Benefiting from today’s technology megatrends

Back in 2007, in our good old ReadWriteWeb days, I wrote an article on Amazon’s then-nascent cloud initiative entitled Why Amazon’s HaaS (Hardware as a Service) Strategy is a Winner. I was comparing Amazon’s then potential success to Google’s advertising business. In a nutshell, the point was that if Google had gained so much value by monetizing the revenue side of the internet, then Amazon had an equally significant chance at success by monetizing the costs side (represented by the graphic below).

Since then, Amazon’s stock price has appreciated more than 2000% in less than a decade. Paying $50K+/month for AWS with my company’s infrastructure needs, and reading Alex Iskold‘s eye-opening articles on RWW, you had to be blind not to see the opportunity. Anyone who invested $50K in $AMZN that day would’ve ended up with $1MM today. Not a bad profit, given the near-zero interest rates that we see today.

Amazon is an exceptional company, led by a phenomenal visionary Jeff Bezos. And with its $13.4B Whole Foods bet, it is not displaying a single sign of slowing down. But it isn’t the only one. Times have changed, and today there are new megatrends that are changing our world; namely AI, AR/VR, and blockchain. Let’s take a look at public companies that will be reaping the benefits of these changes.


Once called graphical-processing-units for their amazing graphics capabilities with video games, GPUs today empower a wide range of technologies, including the flaming hot AI, AR and blockchain. On the other hand, a newcomer, Google, is also known for its TPUs that are set to challenge the GPU technology. But as Nvidia CEO Jensen Huang put it in his latest earnings call, TPUs are only good at inferencing because of their ASIC based design, and the bulk side of AI processes, in regards to learning and training, will still take place with GPUs. Also, as Greg Diamos from Baidu Silicon Valley AI Lab puts it, our existing AI algorithms are nowhere to exploit full capabilities of Nvidia GPUs yet.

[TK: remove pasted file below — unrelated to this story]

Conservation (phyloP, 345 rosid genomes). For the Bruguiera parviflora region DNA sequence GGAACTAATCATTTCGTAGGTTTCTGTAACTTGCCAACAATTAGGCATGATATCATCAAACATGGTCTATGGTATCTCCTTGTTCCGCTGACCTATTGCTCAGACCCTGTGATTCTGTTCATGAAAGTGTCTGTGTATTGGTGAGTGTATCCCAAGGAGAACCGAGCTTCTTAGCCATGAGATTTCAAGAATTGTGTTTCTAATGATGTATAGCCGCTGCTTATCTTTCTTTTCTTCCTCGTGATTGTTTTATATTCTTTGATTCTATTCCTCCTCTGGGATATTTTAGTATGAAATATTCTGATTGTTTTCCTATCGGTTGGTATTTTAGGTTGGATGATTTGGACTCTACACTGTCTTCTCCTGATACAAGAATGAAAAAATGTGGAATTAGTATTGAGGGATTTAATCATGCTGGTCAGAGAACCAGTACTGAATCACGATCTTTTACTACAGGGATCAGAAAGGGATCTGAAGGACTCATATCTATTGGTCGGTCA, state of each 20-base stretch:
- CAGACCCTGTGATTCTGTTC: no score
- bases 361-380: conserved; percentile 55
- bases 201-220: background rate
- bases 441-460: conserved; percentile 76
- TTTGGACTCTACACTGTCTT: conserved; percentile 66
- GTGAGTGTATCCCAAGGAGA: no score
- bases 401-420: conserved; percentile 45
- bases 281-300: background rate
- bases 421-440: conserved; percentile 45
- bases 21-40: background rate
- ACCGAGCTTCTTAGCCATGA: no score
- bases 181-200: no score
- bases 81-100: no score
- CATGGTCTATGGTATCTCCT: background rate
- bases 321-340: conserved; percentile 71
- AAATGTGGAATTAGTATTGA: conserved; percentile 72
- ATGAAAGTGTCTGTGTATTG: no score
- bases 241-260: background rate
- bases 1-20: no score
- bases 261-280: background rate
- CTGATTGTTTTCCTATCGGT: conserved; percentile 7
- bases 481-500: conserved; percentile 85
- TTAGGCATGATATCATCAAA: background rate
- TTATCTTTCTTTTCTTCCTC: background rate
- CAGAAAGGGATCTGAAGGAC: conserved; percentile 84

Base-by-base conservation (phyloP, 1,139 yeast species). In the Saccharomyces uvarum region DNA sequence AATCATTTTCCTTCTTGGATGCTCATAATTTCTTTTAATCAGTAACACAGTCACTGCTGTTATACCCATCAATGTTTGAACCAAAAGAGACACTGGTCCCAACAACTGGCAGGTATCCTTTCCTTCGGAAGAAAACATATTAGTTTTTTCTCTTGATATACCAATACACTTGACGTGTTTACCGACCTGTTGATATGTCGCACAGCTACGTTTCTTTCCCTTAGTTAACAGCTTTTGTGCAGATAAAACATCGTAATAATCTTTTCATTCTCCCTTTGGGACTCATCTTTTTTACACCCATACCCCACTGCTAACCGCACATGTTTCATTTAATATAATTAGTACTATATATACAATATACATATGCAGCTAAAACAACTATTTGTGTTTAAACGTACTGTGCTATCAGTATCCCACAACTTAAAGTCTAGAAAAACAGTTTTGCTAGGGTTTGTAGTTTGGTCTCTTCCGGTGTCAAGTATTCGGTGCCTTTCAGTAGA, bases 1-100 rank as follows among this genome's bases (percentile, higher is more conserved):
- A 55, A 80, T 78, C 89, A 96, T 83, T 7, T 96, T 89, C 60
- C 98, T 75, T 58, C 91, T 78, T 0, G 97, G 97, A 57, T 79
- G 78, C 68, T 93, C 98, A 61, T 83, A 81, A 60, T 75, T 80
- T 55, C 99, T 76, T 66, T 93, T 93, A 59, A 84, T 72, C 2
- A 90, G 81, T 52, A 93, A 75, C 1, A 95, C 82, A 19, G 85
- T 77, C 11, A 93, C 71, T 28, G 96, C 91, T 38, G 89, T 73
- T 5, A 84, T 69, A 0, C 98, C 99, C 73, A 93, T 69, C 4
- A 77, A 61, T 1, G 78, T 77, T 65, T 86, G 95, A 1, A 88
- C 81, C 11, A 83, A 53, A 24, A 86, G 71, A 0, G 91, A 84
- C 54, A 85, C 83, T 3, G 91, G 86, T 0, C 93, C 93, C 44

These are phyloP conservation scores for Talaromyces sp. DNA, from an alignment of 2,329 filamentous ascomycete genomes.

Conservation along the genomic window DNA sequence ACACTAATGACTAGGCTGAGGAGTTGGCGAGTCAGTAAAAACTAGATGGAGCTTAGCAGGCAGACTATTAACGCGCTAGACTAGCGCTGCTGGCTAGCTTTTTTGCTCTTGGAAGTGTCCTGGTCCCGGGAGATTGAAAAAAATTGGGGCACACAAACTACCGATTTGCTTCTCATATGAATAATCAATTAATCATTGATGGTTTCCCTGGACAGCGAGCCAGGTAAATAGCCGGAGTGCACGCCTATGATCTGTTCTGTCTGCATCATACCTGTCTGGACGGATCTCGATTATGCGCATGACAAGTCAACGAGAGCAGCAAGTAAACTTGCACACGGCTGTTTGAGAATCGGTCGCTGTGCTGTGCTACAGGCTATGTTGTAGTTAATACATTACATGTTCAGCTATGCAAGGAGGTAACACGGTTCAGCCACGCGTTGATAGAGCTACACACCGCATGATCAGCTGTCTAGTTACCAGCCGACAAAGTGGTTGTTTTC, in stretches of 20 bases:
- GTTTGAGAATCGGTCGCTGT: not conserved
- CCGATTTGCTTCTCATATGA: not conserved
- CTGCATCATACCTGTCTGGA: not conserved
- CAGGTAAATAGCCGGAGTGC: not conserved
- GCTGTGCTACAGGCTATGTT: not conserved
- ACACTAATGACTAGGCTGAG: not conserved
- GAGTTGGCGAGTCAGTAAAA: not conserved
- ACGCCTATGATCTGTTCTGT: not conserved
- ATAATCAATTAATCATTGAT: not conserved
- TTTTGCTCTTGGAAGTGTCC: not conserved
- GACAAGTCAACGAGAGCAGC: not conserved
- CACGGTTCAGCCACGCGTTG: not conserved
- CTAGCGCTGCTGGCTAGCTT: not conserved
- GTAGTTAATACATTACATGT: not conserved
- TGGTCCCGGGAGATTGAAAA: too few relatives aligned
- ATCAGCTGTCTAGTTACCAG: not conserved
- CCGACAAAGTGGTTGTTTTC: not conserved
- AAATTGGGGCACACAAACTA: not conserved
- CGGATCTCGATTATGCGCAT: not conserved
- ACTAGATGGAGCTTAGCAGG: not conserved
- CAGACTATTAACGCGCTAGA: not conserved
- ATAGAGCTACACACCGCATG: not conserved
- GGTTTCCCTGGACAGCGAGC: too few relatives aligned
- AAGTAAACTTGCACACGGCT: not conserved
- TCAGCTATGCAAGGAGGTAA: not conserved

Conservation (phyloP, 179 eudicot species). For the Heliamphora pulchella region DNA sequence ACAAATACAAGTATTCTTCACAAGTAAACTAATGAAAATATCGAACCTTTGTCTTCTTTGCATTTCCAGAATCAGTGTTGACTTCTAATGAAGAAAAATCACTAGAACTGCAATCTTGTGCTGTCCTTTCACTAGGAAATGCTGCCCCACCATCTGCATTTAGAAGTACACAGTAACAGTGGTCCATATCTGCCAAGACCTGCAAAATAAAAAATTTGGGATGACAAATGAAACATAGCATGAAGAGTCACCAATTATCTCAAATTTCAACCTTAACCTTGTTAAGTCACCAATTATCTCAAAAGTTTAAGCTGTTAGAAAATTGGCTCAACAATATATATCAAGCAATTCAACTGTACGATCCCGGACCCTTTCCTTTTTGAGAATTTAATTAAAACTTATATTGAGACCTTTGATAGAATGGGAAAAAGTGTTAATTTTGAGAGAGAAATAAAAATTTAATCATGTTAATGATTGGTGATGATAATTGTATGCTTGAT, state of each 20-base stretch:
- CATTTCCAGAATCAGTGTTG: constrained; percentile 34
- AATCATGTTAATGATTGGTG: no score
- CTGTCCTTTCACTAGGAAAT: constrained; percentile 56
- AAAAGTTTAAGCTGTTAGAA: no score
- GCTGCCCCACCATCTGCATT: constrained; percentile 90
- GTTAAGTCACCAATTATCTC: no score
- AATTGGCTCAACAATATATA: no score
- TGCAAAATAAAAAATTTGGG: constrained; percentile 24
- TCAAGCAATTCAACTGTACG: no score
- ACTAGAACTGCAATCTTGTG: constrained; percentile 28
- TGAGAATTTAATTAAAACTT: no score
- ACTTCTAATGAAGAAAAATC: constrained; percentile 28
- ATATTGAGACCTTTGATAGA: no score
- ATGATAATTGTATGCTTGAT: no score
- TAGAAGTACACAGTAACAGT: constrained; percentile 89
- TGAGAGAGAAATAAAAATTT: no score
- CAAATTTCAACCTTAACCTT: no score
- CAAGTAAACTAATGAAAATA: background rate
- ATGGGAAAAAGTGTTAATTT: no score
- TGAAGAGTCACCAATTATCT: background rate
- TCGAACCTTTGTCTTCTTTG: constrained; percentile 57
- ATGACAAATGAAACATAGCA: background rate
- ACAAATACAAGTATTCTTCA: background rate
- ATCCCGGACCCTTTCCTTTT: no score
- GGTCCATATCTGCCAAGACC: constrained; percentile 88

Today priced at $140, Citi set Nvidia price forecast at $300. We will see how it will play out.

As for Intel, their divestiture of McAfee and acquisitions of Nervana and Mobileye were aimed at giving investors a signal that they exist in AI, but they’ve been mostly left in the dust by ARM Holdings eating their lunch in Intel’s core line of business, CPU.


The impact of VR and AR on the content world will be tectonic. Movies, games will become even more immersive. And with fewer jobs in mundane tasks, more self-driving cars, there will be more free time and more demand for content/entertainment consumption. The primary beneficiaries will be the companies that dominate the world of addictive content. One company that owns such majestic brands is Disney, with its library of Marvel Comics, Star Wars, Pixar and more.

There was a rumor that Apple would shell out $237B to buy Disney which jumped Disney’s share price to $120, but it never materialized. On the other hand, Warner Bros’ (part of Time Warner) list of digital assets includes Batman, Matrix, Harry Potter.

Similar to content, gaming companies will benefit from our increasing spare times. Gaming companies will surely be a winner, hence the latest steady price increases of Electronic Arts, Take-Two Entertainment, and Blizzard.

Online Platforms

Google, Facebook, Baidu, Yandex, Netflix are directly benefiting (and contributing to) the changes in AI for a good reason; all their customer data/behavior are digital and ready to feed neural networks from day one. Hence, it’s the easiest for them to harness that data and customize their services for even more personalized and compelling offerings.

Enterprise Software

Not only bigtech and content companies are the beneficiaries of these new megatrends, but over time, as their success stories make it to the cover of business magazines, we will see more and more old-school enterprises adopting AI, blockchain, and VR with their core businesses as well. When that time comes, they will go to their existing software partners whom they’ve been trusting and doing business with for decades. Hence enterprise software behemoths which get these new technologies, like IBM and Microsoft, may earn a new flow of income from such companies.


The Japanese SoftBank is building one of most interesting investment plays ever, with its Vision Fund, where it takes a balanced approach with a mix of venture capital and infrastructure investments that share the same core thesis of a new world enriched with IoT (internet-of-things), AI, robotics, biotech and fintech innovations.

SoftBank funds and investments are:

(a) The $32B acquisition of British ARM Holdings.

(b) The $4B stake at Nvidia

(c) A new $100B venture fund dedicated to a new crop of emerging companies.


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